Best Fiction: The Fifth Annual Karissa Reads Books Literary Awards

Hello and Welcome Back to the final installment of the Fifth Annual Karissa Reads Books Literary Awards! Undoubtedly, most of what I read is fiction so this final category is the Big One. I have my top 5 below but some other titles I greatly enjoyed reading in the past year are (in no particular order):

Once Upon a RiverDiane Setterfield (Bond Street Books, 2018)

When We Lost Our Heads – Heather O’Neill (Harper Collins Publishers, 2022)

Nicholas Nickleby – Charles Dickens (Everyman’s Library)

Normal People – Sally Rooney (Alfred A. Knopf Canada, 2018)

The Sentence – Louise Erdrich (Harper, 2021)

Beautiful World, Where Are You? – Sally Rooney

Astra – Cedar Bowers (McClelland & Stewart, 2021)

And my Top 5:

Our Missing Hearts – Celeste Ng (Penguin Random House, 2022)

This novel set in a not impossible future rings true and relevant in so many ways. Ng tackles the very real issue of anti-Asian racism and she does it in the way she’s tackled other topics on her previous books. By focusing on family, on mother-child relationships in a way that feels so honest and real.

Books of Jacob – Olga Tokarczuk (Riverhead Books, 2022)

I’ve already raved about The Books of Jacob when I awarded it Best Translation for the year but it also functioned as one of the best books I read this year and one I keep thinking about. I’m glad Tokarczuk won the Nobel Prize simply because I imagine it convinced her publishers and editors to allow her the leeway to publish this massive, complex, and wonderful novel.

The Eighth Life – Nino Haratischvili (Scribe, 2019)

That’s right, I’m choosing 2 translated books over 900 pages in my top 5 reads. And even though I awarded Tokarczuk the best Translated Book, I’m choosing Haratischvili’s novel as just a hair more enjoyable. While The Books of Jacob was more focused on an entire society and the unique formatting of the book itself, The Eight Life focused in on one family and the characters within it and for this reason I found it an easier and more engaging book to sink into.

Circe – Madeline Miller (Little Brown and Company, 2018)

There have been a lot of re-tellings of Greek history and mythology in recent years and I’ve enjoyed several of them. But Circe really is the standout. There is a passage at the end of the book about life and the choices we make and if the book was nothing but those pages, I think I would still set it here at number 2.

Burntcoat – Sarah Hall (Faber & Faber, 2021)

I plucked this off the shelf at the library, having never heard of it before, and was absolutely blown away by the beauty of Sarah Hall’s writing. I haven’t written a review of the book because I still don’t quite know what to say about it. It’s a. book about art, about love, about human nature. It’s a book about a pandemic that is not quite ours but very, very close, and it’s a book about the years after a pandemic and what is lost in a society that has experienced such a thing.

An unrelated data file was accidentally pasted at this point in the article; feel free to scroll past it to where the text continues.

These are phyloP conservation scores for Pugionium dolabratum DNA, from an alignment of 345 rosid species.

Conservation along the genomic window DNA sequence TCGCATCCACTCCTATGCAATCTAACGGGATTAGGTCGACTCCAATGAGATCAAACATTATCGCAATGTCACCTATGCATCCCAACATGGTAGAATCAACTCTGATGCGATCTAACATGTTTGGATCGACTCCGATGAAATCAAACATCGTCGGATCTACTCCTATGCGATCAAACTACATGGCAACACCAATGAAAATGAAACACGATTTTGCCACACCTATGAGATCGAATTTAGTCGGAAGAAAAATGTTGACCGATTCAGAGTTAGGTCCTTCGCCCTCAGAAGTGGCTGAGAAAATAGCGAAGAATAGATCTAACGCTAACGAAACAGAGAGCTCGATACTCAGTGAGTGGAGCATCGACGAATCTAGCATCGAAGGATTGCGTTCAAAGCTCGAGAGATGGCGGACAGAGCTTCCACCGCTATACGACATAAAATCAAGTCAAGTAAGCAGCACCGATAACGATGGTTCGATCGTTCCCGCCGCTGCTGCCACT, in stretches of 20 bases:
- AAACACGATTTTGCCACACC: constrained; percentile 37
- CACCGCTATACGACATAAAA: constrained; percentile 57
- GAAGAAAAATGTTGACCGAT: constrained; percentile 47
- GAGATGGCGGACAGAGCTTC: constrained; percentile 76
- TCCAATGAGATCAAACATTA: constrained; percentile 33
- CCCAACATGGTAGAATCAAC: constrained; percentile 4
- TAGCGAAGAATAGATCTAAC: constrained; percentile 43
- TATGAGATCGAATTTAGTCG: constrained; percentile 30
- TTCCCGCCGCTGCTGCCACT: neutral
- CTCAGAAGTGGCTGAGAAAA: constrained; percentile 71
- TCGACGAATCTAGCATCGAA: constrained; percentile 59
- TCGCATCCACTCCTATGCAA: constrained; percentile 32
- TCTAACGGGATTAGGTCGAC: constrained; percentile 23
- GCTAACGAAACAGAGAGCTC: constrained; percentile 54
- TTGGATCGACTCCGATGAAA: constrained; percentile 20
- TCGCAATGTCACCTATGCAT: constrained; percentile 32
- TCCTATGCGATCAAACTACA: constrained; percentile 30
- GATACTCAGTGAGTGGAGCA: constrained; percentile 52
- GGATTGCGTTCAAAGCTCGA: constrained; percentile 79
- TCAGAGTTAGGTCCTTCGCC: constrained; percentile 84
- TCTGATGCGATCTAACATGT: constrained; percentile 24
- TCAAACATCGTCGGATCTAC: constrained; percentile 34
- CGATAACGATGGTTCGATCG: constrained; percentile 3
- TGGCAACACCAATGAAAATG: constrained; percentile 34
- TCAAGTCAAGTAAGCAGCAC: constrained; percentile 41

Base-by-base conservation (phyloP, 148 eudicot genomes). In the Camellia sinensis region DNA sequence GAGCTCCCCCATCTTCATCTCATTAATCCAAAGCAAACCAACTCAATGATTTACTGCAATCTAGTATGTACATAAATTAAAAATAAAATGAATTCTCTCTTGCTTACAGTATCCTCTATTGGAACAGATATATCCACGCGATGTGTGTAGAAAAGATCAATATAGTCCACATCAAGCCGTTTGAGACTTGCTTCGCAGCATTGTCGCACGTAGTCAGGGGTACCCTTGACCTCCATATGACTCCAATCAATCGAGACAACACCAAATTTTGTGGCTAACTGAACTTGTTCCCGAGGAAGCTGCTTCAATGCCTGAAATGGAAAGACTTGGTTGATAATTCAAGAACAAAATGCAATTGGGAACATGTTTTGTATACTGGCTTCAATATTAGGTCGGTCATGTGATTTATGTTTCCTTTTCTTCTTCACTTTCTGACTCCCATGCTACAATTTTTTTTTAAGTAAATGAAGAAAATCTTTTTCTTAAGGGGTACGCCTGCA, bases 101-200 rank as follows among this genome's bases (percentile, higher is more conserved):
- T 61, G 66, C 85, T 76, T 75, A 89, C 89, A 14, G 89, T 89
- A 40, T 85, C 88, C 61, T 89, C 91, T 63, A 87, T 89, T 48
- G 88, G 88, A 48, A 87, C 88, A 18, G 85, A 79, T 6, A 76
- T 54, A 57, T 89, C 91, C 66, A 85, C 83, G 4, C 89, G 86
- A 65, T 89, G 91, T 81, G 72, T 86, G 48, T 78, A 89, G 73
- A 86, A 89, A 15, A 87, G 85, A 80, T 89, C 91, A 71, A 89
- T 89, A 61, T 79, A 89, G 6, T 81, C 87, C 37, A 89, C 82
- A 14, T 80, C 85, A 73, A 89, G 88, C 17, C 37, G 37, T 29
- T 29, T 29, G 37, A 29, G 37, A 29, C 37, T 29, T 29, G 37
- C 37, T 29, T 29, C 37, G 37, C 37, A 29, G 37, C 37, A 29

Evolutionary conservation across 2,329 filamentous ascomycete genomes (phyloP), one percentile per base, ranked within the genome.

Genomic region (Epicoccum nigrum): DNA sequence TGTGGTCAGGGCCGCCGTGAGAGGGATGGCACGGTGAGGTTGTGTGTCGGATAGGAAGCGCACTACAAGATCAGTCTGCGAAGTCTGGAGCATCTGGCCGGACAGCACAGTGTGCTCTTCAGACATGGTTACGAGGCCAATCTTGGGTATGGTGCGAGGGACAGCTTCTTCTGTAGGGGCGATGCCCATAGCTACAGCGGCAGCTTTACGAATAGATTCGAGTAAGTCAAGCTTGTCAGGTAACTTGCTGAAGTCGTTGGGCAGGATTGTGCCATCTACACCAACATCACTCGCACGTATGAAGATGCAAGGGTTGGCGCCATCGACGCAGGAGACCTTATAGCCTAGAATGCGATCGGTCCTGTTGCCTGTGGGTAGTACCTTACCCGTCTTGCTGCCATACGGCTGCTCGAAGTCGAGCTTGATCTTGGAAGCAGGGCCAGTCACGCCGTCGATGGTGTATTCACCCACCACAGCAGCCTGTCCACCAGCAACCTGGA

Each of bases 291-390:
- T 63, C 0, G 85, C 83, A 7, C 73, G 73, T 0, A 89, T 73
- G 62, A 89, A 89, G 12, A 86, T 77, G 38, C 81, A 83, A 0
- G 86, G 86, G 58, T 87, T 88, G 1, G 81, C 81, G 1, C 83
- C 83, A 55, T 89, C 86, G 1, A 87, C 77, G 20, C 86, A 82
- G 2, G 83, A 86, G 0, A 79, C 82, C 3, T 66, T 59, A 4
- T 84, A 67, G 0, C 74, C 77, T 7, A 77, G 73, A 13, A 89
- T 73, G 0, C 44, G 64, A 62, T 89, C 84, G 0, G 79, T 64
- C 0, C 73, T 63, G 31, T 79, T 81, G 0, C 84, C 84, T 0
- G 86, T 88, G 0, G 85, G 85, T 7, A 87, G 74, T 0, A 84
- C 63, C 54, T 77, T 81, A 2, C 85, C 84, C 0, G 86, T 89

Have you read any of my favourites? Tell me your very favourite book of 2022!

9 thoughts on “Best Fiction: The Fifth Annual Karissa Reads Books Literary Awards”

    1. Do it! I think you would like it. I got through it in two weeks by focusing on reading only this book and making sure I read a certain page count every day.

  1. I really liked Madeline Miller’s Song of Achilles, though I know part of that was the audiobook narrator was AMAZING. Like, seriously immersive. I loved it.

    I’m glad you enjoyed The Sentence so much, as that one is on my TBR. I think I’ll add it to my list of books to read with Biscuit.

    And I’m always happy to see Charles Dickens on a list! However, I have not read Nicholas Nickleby, so I’ll have to re-read your review.

    1. Song of Achilles was really good! But I liked Circe as a character even more.

      The Sentence would be a good book club pick, I think. Especially for an inter-generational perspective.

      I do love Dickens. There are still several of his I haven’t read, which is sort of delightful because I know I’ll enjoy them when I get to them.

  2. everyone seems to just rave about Circe, I really do feel like I’m missing out by not having read it! I enjoyed many of your favourites here, some of them I don’t remember very well like the Diane Setterfield, but I think I enjoyed that one too. It’s so fun to go back and review the highlights of our reading 🙂

    1. I wonder if it was your review of the Setterfield book that first inspired me to add it to my TBR?

      I’m not overly interested in Greek mythology but Miller’s writing is so beautiful and you really don’t have to know anything about her characters prior.

  3. I’ve only read two of these–Astra and The Sentence–neither of which are in your top 5! But I have just added a couple to my list, thanks to you! 🙂

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